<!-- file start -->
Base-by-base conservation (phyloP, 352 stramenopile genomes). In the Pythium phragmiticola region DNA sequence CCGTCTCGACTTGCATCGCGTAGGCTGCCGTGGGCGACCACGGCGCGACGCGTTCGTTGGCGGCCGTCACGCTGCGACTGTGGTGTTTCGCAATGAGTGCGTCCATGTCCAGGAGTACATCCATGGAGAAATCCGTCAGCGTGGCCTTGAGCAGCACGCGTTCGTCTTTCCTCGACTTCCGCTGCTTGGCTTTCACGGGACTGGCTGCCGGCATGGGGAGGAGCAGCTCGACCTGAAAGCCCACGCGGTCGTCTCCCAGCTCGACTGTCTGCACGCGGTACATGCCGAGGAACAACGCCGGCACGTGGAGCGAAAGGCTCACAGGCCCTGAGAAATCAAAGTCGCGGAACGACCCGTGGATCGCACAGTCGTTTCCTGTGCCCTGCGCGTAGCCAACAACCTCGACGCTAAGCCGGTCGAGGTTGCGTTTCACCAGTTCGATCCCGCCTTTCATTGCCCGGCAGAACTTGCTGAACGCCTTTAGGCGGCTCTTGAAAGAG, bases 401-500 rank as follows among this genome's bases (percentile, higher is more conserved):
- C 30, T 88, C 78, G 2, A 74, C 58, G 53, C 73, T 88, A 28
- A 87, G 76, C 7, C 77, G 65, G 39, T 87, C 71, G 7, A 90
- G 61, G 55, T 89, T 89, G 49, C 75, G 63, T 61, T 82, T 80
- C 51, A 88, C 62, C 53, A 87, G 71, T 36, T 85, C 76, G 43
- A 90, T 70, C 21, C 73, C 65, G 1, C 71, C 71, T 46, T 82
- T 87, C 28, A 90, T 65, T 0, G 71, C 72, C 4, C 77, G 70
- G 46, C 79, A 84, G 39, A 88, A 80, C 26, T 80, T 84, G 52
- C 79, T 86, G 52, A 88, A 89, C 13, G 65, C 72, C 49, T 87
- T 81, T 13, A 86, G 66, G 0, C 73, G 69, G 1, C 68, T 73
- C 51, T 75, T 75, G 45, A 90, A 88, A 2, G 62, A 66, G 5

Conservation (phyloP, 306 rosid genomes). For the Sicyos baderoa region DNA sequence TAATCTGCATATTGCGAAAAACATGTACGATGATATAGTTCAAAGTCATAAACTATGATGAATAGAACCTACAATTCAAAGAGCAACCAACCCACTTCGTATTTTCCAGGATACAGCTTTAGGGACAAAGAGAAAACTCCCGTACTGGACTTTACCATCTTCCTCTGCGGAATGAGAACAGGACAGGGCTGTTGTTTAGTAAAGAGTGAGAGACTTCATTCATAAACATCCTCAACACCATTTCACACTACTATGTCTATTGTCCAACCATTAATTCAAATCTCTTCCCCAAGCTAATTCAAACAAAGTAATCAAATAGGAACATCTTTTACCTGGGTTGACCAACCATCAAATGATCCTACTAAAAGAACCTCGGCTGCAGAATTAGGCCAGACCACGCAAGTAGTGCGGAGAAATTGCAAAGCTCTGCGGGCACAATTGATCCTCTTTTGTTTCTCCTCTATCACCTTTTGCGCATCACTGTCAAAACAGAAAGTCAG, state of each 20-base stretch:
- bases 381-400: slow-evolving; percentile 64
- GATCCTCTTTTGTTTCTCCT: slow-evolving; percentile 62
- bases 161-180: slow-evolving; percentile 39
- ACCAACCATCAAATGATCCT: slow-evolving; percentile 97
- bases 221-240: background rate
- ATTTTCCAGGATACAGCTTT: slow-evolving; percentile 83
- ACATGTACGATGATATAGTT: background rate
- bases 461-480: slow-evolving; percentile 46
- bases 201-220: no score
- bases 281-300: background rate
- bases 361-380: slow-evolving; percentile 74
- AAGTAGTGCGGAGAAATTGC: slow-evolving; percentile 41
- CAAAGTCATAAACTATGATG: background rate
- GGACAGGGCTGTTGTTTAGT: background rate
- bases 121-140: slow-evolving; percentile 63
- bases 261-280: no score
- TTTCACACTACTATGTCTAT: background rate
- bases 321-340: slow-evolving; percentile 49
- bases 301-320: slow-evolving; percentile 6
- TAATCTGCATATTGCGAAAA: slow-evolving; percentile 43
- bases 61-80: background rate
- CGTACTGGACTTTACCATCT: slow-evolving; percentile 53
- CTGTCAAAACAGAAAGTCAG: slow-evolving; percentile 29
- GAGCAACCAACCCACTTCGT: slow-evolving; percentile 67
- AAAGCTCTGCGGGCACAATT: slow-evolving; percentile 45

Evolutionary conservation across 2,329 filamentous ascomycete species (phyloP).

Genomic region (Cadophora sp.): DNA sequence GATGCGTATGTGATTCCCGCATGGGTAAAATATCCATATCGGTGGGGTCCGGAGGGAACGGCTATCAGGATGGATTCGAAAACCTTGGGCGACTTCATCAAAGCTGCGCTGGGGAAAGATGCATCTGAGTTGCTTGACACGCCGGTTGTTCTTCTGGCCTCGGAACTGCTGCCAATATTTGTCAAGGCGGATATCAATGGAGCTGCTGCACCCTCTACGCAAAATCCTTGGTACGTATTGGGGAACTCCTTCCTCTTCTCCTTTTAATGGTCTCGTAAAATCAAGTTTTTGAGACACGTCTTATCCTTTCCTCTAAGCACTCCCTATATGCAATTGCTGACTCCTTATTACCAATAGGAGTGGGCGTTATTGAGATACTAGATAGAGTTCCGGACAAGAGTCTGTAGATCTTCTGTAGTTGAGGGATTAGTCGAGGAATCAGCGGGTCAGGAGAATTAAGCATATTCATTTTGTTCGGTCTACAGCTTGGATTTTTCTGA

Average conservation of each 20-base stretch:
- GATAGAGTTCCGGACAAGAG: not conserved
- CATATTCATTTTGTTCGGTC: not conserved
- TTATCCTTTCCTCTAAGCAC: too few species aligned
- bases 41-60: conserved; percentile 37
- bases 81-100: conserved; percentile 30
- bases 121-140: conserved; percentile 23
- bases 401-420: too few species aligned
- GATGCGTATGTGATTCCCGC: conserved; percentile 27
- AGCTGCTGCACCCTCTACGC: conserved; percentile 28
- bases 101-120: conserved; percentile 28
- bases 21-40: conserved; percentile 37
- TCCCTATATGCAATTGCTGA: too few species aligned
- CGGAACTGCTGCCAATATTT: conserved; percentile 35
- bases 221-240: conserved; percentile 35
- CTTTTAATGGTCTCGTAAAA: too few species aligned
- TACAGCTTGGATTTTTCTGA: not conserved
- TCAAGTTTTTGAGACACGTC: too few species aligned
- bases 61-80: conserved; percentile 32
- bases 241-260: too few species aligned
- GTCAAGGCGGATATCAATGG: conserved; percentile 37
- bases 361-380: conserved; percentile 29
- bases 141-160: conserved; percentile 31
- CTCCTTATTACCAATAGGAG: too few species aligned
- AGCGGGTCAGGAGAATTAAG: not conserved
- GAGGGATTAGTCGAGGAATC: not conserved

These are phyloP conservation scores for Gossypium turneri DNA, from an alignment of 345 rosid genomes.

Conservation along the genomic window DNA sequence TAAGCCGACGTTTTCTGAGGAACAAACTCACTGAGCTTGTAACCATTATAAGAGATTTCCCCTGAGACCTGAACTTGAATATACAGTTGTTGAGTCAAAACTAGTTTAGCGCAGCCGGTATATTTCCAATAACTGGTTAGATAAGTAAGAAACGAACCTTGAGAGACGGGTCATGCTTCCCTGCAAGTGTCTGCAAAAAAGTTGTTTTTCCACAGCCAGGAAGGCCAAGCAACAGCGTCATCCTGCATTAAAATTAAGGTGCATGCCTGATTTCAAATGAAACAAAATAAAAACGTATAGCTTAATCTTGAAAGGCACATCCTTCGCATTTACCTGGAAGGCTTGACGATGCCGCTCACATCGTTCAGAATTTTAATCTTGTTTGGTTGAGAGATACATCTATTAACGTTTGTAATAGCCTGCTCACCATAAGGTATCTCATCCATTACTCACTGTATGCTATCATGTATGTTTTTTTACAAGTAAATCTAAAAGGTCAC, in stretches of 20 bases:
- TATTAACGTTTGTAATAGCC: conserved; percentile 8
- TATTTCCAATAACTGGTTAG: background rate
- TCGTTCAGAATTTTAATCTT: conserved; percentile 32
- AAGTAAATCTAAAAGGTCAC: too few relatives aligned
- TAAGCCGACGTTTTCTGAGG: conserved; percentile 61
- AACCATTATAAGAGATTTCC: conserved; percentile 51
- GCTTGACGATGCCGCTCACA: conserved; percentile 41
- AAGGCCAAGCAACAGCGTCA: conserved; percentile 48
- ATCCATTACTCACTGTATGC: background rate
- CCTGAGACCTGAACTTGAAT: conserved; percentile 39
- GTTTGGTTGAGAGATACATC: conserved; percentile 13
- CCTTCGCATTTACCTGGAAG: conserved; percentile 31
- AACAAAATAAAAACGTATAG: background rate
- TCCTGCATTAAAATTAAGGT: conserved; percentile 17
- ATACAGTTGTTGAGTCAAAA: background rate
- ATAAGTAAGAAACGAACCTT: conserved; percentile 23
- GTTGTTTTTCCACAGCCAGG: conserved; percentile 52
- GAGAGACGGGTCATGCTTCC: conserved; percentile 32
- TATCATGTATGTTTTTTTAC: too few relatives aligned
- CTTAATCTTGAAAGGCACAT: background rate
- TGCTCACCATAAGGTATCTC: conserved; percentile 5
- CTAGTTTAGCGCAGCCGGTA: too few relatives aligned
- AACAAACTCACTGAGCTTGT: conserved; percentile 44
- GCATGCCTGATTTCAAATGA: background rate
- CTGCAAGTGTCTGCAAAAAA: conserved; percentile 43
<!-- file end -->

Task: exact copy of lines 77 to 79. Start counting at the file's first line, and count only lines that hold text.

- CCTGAGACCTGAACTTGAAT: conserved; percentile 39
- GTTTGGTTGAGAGATACATC: conserved; percentile 13
- CCTTCGCATTTACCTGGAAG: conserved; percentile 31